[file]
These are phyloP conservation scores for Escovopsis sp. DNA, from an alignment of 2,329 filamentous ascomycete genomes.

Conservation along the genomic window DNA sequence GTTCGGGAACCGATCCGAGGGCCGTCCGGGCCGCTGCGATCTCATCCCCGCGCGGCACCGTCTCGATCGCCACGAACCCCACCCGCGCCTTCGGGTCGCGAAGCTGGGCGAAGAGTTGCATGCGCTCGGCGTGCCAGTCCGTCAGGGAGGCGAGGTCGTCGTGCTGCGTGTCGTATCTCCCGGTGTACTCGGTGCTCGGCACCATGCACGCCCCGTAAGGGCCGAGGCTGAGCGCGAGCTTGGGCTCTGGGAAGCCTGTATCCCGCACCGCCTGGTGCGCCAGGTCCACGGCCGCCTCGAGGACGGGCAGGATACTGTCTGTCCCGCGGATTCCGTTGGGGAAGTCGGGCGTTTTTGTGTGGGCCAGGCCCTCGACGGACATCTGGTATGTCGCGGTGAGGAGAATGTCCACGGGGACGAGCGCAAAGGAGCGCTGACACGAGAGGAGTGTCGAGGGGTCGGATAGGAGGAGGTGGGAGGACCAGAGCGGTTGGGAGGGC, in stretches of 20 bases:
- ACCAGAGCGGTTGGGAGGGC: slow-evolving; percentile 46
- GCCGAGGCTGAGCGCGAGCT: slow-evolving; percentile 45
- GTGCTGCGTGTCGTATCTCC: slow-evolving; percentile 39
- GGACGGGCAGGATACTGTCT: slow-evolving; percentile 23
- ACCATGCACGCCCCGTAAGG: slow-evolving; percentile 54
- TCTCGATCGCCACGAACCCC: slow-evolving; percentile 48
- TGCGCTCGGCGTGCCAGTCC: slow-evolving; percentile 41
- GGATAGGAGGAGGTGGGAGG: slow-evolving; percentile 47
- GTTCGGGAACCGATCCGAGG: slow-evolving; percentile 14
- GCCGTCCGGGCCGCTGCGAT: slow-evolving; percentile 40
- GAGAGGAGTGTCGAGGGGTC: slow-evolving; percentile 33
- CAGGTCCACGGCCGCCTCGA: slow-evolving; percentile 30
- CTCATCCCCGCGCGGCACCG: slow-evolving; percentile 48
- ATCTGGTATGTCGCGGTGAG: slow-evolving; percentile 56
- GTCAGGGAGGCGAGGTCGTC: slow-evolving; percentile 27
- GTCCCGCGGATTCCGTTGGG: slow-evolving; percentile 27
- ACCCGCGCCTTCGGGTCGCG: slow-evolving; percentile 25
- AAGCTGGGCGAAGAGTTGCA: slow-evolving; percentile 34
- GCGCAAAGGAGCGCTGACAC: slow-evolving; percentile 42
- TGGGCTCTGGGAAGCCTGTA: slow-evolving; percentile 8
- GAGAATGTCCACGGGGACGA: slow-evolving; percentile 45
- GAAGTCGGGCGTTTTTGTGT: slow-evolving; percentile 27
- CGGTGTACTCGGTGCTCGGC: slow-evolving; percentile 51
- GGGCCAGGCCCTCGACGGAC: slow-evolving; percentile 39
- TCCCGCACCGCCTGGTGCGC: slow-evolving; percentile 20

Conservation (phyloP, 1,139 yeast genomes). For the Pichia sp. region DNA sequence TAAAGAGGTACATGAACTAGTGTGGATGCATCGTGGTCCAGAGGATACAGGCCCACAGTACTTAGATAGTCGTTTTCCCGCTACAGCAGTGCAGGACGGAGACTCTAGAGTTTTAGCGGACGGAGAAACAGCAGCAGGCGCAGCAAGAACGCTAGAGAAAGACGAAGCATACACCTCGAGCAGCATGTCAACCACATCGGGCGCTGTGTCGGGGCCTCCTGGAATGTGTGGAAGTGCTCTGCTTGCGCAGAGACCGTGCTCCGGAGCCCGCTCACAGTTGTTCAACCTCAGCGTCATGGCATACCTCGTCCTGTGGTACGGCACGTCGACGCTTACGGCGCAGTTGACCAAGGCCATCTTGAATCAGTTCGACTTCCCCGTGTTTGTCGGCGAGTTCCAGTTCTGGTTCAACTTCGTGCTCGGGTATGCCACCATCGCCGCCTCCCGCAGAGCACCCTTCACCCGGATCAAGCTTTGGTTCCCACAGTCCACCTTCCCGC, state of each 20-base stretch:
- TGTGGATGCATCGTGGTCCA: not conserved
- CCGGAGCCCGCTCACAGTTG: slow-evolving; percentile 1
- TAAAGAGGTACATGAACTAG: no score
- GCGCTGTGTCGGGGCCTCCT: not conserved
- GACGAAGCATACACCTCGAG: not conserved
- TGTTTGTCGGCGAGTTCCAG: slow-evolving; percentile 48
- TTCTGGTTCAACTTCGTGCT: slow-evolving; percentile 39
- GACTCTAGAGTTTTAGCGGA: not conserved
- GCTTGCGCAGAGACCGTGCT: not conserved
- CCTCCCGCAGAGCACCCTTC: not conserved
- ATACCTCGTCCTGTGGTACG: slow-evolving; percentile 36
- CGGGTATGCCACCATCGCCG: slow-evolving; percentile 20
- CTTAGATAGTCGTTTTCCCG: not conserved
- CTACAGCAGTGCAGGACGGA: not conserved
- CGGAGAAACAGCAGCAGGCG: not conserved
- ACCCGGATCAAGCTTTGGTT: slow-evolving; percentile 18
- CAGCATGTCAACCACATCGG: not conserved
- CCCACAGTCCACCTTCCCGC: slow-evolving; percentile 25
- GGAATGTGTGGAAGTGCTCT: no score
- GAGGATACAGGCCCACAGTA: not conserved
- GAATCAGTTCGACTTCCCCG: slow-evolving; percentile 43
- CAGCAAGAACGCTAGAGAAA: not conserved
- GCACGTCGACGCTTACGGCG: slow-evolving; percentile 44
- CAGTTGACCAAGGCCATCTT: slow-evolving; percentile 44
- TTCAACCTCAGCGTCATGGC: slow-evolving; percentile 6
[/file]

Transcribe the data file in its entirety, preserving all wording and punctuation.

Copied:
These are phyloP conservation scores for Escovopsis sp. DNA, from an alignment of 2,329 filamentous ascomycete genomes.

Conservation along the genomic window DNA sequence GTTCGGGAACCGATCCGAGGGCCGTCCGGGCCGCTGCGATCTCATCCCCGCGCGGCACCGTCTCGATCGCCACGAACCCCACCCGCGCCTTCGGGTCGCGAAGCTGGGCGAAGAGTTGCATGCGCTCGGCGTGCCAGTCCGTCAGGGAGGCGAGGTCGTCGTGCTGCGTGTCGTATCTCCCGGTGTACTCGGTGCTCGGCACCATGCACGCCCCGTAAGGGCCGAGGCTGAGCGCGAGCTTGGGCTCTGGGAAGCCTGTATCCCGCACCGCCTGGTGCGCCAGGTCCACGGCCGCCTCGAGGACGGGCAGGATACTGTCTGTCCCGCGGATTCCGTTGGGGAAGTCGGGCGTTTTTGTGTGGGCCAGGCCCTCGACGGACATCTGGTATGTCGCGGTGAGGAGAATGTCCACGGGGACGAGCGCAAAGGAGCGCTGACACGAGAGGAGTGTCGAGGGGTCGGATAGGAGGAGGTGGGAGGACCAGAGCGGTTGGGAGGGC, in stretches of 20 bases:
- ACCAGAGCGGTTGGGAGGGC: slow-evolving; percentile 46
- GCCGAGGCTGAGCGCGAGCT: slow-evolving; percentile 45
- GTGCTGCGTGTCGTATCTCC: slow-evolving; percentile 39
- GGACGGGCAGGATACTGTCT: slow-evolving; percentile 23
- ACCATGCACGCCCCGTAAGG: slow-evolving; percentile 54
- TCTCGATCGCCACGAACCCC: slow-evolving; percentile 48
- TGCGCTCGGCGTGCCAGTCC: slow-evolving; percentile 41
- GGATAGGAGGAGGTGGGAGG: slow-evolving; percentile 47
- GTTCGGGAACCGATCCGAGG: slow-evolving; percentile 14
- GCCGTCCGGGCCGCTGCGAT: slow-evolving; percentile 40
- GAGAGGAGTGTCGAGGGGTC: slow-evolving; percentile 33
- CAGGTCCACGGCCGCCTCGA: slow-evolving; percentile 30
- CTCATCCCCGCGCGGCACCG: slow-evolving; percentile 48
- ATCTGGTATGTCGCGGTGAG: slow-evolving; percentile 56
- GTCAGGGAGGCGAGGTCGTC: slow-evolving; percentile 27
- GTCCCGCGGATTCCGTTGGG: slow-evolving; percentile 27
- ACCCGCGCCTTCGGGTCGCG: slow-evolving; percentile 25
- AAGCTGGGCGAAGAGTTGCA: slow-evolving; percentile 34
- GCGCAAAGGAGCGCTGACAC: slow-evolving; percentile 42
- TGGGCTCTGGGAAGCCTGTA: slow-evolving; percentile 8
- GAGAATGTCCACGGGGACGA: slow-evolving; percentile 45
- GAAGTCGGGCGTTTTTGTGT: slow-evolving; percentile 27
- CGGTGTACTCGGTGCTCGGC: slow-evolving; percentile 51
- GGGCCAGGCCCTCGACGGAC: slow-evolving; percentile 39
- TCCCGCACCGCCTGGTGCGC: slow-evolving; percentile 20

Conservation (phyloP, 1,139 yeast genomes). For the Pichia sp. region DNA sequence TAAAGAGGTACATGAACTAGTGTGGATGCATCGTGGTCCAGAGGATACAGGCCCACAGTACTTAGATAGTCGTTTTCCCGCTACAGCAGTGCAGGACGGAGACTCTAGAGTTTTAGCGGACGGAGAAACAGCAGCAGGCGCAGCAAGAACGCTAGAGAAAGACGAAGCATACACCTCGAGCAGCATGTCAACCACATCGGGCGCTGTGTCGGGGCCTCCTGGAATGTGTGGAAGTGCTCTGCTTGCGCAGAGACCGTGCTCCGGAGCCCGCTCACAGTTGTTCAACCTCAGCGTCATGGCATACCTCGTCCTGTGGTACGGCACGTCGACGCTTACGGCGCAGTTGACCAAGGCCATCTTGAATCAGTTCGACTTCCCCGTGTTTGTCGGCGAGTTCCAGTTCTGGTTCAACTTCGTGCTCGGGTATGCCACCATCGCCGCCTCCCGCAGAGCACCCTTCACCCGGATCAAGCTTTGGTTCCCACAGTCCACCTTCCCGC, state of each 20-base stretch:
- TGTGGATGCATCGTGGTCCA: not conserved
- CCGGAGCCCGCTCACAGTTG: slow-evolving; percentile 1
- TAAAGAGGTACATGAACTAG: no score
- GCGCTGTGTCGGGGCCTCCT: not conserved
- GACGAAGCATACACCTCGAG: not conserved
- TGTTTGTCGGCGAGTTCCAG: slow-evolving; percentile 48
- TTCTGGTTCAACTTCGTGCT: slow-evolving; percentile 39
- GACTCTAGAGTTTTAGCGGA: not conserved
- GCTTGCGCAGAGACCGTGCT: not conserved
- CCTCCCGCAGAGCACCCTTC: not conserved
- ATACCTCGTCCTGTGGTACG: slow-evolving; percentile 36
- CGGGTATGCCACCATCGCCG: slow-evolving; percentile 20
- CTTAGATAGTCGTTTTCCCG: not conserved
- CTACAGCAGTGCAGGACGGA: not conserved
- CGGAGAAACAGCAGCAGGCG: not conserved
- ACCCGGATCAAGCTTTGGTT: slow-evolving; percentile 18
- CAGCATGTCAACCACATCGG: not conserved
- CCCACAGTCCACCTTCCCGC: slow-evolving; percentile 25
- GGAATGTGTGGAAGTGCTCT: no score
- GAGGATACAGGCCCACAGTA: not conserved
- GAATCAGTTCGACTTCCCCG: slow-evolving; percentile 43
- CAGCAAGAACGCTAGAGAAA: not conserved
- GCACGTCGACGCTTACGGCG: slow-evolving; percentile 44
- CAGTTGACCAAGGCCATCTT: slow-evolving; percentile 44
- TTCAACCTCAGCGTCATGGC: slow-evolving; percentile 6